• MK

        I too question Hopkins but as much about Acosta who I believe should flip spots with him. Age, and athleticism seem to be my biggest reasons.

    • DaveCT

      The factor in Hopkins’ favor is his price, especially in comparison to Senzel. The factor in the Reds’ favor is, being ML ready, he could be an add-on trade chip for in-season help.

      Myself, I’d like to see him get a fair chance at GABP if we’re keeping him. There is no guarantee Senzel continues to mash LH pitching, and Barrero/Fairchild have different value, as CF’s.

  3. 44Reds

    Feels like Richardson may be underrated to me. Dude moved up 3 levels in one season and looked the part in the Big Show (except for the poor control). His control struggles were in small sample sizes when he was getting moved up and down unpredictably. It was also the year after TJ surgery when controls struggles are somewhat expected. Do you see him getting significant innings in the majors this year?

    • BK

      I see him getting more time in the big leagues. Think about how many starters the Reds went through in 2023. They are returning Greene, Abbott, Ashcraft, Lodolo, Williamson, Phillips, Spiers, and Richardson in 2024, who all got starts with the Reds. Even if the Reds bring in a couple of free agent starters, they will likely need everyone on the current 40-man roster to make starts. If the starters are healthy, I expect him in the bullpen. One of the glaring pieces missing from the Red’s roster in 2023 was a swingman in the bullpen–like several others; I think he would do very well in that role.

    • MK

      Reason he moved three levels is because he should have been in same place had he not missed a year and a half with injury.

      • Doug Gray

        And really, the only reason he was even in Daytona is because it’s warm there in April and it’s not necessarily warm anywhere else.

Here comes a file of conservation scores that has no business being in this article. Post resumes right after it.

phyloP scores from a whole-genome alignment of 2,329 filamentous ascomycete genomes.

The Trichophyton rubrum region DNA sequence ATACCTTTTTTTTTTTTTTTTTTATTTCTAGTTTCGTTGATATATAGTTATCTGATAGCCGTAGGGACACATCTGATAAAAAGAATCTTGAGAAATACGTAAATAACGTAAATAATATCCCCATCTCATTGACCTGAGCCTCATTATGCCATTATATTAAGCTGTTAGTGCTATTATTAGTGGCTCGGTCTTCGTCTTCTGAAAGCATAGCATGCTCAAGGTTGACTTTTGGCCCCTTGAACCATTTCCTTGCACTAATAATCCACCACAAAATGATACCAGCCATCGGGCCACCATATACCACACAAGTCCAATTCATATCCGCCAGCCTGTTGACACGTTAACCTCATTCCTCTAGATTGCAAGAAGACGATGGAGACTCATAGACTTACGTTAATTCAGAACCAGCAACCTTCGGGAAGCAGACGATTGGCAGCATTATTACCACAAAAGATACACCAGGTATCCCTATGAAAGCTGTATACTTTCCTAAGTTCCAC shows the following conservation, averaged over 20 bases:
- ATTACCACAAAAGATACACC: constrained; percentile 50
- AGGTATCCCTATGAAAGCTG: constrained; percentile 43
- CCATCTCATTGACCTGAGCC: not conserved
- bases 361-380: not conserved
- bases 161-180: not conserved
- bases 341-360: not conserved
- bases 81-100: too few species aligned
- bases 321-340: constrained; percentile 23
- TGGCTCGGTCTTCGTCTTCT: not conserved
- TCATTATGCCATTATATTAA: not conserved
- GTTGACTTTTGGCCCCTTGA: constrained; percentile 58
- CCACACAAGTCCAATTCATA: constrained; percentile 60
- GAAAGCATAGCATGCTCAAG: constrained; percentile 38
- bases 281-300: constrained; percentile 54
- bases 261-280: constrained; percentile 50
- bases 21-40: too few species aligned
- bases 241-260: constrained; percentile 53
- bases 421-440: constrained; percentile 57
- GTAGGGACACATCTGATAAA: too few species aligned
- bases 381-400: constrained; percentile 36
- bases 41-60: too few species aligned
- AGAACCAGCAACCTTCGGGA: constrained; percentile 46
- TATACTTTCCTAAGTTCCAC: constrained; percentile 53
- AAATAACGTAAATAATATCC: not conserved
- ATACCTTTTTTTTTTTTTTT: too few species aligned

• Doug Gray

      Richardson is where he is because while his stuff improved from where it was pre-injury, he’s also not shown that he can carry that stuff as an actual starting pitcher. He was limited in both innings and pitches per outing. Will that level of stuff hold up if he’s asked to throw 95 pitches every 5 days and 160 innings? How about his already questionable control? I just see a guy with a lot of reliever risk there. The “could be a starter” thing is what has him up as high as he is.

  4. DaveCT

    I am excited to see what Acosta does outside of the often soul crushing Florida ballparks.

    That didn’t affect some of our top hitters, of course, but the average 19 year old may have been impacted by it. If all goes well, and the club sticks to its one step at a time standard practice, we may see Acosta ready in time for the phasing out of India and, possibly, Barrero (if still here). Along with half of the Top 25 prospects.

    2024, Hi-A
    2025, AA
    2026, AAA/ML
    2026, ML

    • Matt McWax

      I think Acosta would be a good bet for a breakout 2024 and to climb up the lists.

  5. DaveCT

    When Aguiar is on, his slider is a really nice pitch. He also has a very good fastball that IMO he uses well. At 6’3″, 180 lbs, he may have some projection left, too, especially since his pre-draft scouting reports also surmised he’d be able to get to mid to high 90’s as he developed. What I noticed at AA was he was able to plow his way through control issues, higher pitch counts, etc and get to the 5th inning when it looked he may not get out of the 2nd. I wouldn’t be surprised if he’s ready for AAA by mid season.